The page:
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pasta with pecorino and pepper

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I caught an episode of a show with Lidia Bastianich last weekend, and she made a delicious-looking pasta with pecorino cheese and crushed pepper. I've searched her website but can't find it. I can probably fake my way through it, but if anyone can help with a recipe I'd be most appreciative. Thanks!

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  1. Its called cacio e pepe. I'm sure you can find some recipes online but essentially it s just pecorino romano, very coarsely crushed black pepper and some of the pasta cooking water to make a sauce. Instead of using a pepper mill, Lidia crushed the pepper by using her pan to keep it very very coarse.

    1. It's from her new cookbook "Lidia's Italy" I don't believe they give those recipes out for free :)

      1 Reply
      1. re: Eric in NJ

        Great, thanks to you both!

      2. If you look on the LATimes food page, they had this recipe a couple weeks ago.

        http://www.latimes.com/features/print...

        I hope the link works. I made the recipe a couple weeks ago. It is really good. I just used my pepper grinder rather than pound the pepper and thought it was fantastic.

        1 Reply
        1. re: sam21479

          This was my grandmother's favorite way to eat spaghetti. She added a few tablespoons of butter for good measure, though. My contribution to the recipe is a few sprinkles of red pepper flakes.

        2. This truly is one of my favorite foods in the world. I could eat it every night. As mentioned, just boil some spaghetti (I like fresh with this, though dried works fine) and toss it with lots of cracked black pepper, grated pecorino (get a good one) and some pasta water, or a little oil. There simply is nothing better. If you ever happen to be in NYC, LUPA, a small, relatively inexpensive italian place owned by Mario Batali serves hands down the best version you will ever eat.

          1. Try Pecorino Pepato sometime. It's Pecorino cheese (sheep's milk) with whole peppercorns. The truly imported ones are fantastic! The domestic versions don't compare. Grated or sliced as a table cheese or accompaniment are both good eating. (See image in this reply).

             
            1. Try some chopped, sauteed pancetta along with the pecorino, pepper, and pasta water. Killer good. Maybe 2 - 3 ounces for a pound of tubular pasta (something to grab onto those pancetta bits). And I'll sometimes throw in a handful or two of green peas.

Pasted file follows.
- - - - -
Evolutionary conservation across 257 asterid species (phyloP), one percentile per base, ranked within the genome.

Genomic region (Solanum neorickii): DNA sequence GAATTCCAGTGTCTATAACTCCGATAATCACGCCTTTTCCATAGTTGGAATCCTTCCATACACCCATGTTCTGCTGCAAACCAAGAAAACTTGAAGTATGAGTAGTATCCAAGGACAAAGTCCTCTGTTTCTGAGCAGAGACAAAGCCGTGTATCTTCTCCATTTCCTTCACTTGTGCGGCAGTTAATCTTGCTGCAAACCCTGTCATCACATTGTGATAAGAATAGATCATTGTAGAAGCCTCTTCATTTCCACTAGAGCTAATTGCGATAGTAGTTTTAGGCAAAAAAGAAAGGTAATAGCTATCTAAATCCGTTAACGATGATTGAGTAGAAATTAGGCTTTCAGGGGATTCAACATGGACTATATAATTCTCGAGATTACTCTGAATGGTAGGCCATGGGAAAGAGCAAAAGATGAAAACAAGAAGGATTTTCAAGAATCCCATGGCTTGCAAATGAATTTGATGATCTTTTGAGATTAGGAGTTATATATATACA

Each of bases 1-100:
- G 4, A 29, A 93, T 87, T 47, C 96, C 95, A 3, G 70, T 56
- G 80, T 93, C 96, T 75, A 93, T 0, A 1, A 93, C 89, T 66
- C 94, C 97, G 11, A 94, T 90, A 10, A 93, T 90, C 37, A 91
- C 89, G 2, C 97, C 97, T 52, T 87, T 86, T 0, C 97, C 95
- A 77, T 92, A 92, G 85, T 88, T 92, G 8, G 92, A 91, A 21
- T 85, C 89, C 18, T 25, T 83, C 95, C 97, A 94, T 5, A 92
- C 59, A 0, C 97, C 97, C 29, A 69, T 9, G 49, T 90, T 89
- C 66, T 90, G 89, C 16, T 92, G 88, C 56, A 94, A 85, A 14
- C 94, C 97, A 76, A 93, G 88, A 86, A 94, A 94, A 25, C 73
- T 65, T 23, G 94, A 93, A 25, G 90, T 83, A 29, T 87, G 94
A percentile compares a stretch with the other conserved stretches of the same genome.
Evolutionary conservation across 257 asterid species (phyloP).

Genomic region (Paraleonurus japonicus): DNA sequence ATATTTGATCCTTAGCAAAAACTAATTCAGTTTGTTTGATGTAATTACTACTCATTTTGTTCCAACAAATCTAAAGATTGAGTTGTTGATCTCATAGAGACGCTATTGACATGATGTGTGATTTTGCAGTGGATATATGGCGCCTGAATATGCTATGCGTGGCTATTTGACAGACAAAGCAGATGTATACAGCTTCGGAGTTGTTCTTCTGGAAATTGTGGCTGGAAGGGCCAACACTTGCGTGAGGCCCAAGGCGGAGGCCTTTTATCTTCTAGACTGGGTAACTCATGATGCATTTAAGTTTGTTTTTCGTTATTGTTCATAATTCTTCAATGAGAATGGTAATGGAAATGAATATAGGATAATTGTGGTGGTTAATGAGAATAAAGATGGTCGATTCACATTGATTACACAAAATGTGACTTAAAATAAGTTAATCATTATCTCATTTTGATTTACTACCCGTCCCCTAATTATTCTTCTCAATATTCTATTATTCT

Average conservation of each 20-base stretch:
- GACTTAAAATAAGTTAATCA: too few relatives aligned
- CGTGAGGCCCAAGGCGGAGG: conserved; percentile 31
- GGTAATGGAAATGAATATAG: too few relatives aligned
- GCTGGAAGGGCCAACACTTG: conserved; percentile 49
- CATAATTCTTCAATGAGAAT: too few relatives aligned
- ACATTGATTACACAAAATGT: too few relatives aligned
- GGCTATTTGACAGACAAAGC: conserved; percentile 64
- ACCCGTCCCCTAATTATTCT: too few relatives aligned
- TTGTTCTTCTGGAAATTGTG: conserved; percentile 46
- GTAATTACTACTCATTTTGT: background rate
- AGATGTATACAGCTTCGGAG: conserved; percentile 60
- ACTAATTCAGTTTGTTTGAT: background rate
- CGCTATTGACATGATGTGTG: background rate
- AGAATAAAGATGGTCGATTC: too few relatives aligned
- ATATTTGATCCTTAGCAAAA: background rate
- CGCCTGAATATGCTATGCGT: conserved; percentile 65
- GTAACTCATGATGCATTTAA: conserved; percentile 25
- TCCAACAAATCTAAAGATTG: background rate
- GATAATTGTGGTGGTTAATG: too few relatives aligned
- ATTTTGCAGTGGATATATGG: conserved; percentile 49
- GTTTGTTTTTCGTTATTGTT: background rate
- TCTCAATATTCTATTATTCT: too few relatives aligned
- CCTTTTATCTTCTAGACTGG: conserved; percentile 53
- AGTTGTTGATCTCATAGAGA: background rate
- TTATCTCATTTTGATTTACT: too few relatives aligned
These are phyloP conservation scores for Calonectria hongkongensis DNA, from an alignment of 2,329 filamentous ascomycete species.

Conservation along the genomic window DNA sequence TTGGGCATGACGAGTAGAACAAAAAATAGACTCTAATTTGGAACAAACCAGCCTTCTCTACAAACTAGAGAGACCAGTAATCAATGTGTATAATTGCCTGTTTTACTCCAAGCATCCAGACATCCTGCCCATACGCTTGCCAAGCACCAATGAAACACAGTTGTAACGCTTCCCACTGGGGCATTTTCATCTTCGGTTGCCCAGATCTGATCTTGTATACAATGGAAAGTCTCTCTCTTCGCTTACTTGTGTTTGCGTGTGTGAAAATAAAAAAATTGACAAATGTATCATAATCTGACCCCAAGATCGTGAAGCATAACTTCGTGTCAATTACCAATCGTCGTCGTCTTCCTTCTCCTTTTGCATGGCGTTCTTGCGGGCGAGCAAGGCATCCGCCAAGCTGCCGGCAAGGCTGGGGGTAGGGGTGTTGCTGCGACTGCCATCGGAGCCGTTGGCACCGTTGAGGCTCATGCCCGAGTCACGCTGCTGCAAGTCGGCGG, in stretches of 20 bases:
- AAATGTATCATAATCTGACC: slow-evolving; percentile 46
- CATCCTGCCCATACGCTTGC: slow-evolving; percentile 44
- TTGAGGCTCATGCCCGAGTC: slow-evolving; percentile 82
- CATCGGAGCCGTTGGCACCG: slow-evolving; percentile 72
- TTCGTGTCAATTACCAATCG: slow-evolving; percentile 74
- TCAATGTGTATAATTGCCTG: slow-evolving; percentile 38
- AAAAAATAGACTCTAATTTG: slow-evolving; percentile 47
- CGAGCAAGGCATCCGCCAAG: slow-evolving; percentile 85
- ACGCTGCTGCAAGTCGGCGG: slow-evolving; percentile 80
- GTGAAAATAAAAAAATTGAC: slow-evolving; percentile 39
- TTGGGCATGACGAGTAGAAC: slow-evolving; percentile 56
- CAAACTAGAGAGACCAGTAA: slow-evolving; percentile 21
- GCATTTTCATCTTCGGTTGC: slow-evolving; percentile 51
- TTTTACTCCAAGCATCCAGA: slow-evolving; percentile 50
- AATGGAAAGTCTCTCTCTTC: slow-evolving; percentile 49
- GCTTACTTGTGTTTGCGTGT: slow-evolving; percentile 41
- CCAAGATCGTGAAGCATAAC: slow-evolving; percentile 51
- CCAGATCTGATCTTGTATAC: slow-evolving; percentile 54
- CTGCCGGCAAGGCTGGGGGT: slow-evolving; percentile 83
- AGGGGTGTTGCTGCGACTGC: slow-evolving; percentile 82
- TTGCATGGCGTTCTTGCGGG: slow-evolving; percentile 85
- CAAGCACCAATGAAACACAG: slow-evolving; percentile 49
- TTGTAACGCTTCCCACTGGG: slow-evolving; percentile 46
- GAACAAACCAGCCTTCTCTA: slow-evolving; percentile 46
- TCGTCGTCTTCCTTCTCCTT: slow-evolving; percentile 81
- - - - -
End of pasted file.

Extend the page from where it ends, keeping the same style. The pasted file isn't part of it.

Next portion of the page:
2 Replies
              1. re: Old Spice

                Agreed. I add pancetta at times and while I love the 'purist' version, with pancetta it is terrific. (But then again, what isn't good with a little pancetta added?)

                1. re: Old Spice

                  I went to a restaurant in Rome that served a variation of this. They laid 2 nice slices of prosciutto in a cross on the plate, mounded the cacio e pepe in the middle, and then folded the strips of proscuitto over the top of the pasta. It made a nice little package and the proscuitto kind of melted. It was a great presentation.

                2. Epicurious also has a good recipe for this that I make all of the time: http://www.epicurious.com/recipes/rec...

                  I also love this dish!

                  1 Reply
                  1. re: Cuoca

                    mario batali has it in his cookbook... delicious

                  2. On the basis of the replies above, and knowing that I had some tagliatelle, pecorino, and pancetta in the fridge sreaming my name, I made a breakfast version.

                    Leftover tagliatelle
                    pecorino
                    pancetta
                    fresh arugula from the garden
                    two hard boiled eggs, sliced
                    a bit of olive oil
                    cracked green and black peppercorns

                    all basically tossed together quickly - a very memorable breakfast. Thanks everyone!

                    1. I just saw this on PBS this morning. You cook the pasta and place it a large skillet
                      with some of the cooking water.. you slowly mix in and add the grated pecorino cheese.
                      keep swirling the past as you add the cheese and add more water so you end up making a sauce. Near the end, you then add in the cracked black pepper. Lidia says to coat the pasta (obviously pepper is to taste).. To make the cracked pepper she takes the black peppercorns and crushes them with another skillet by dragging and pressing the skillet on the pepper to get the corse pepper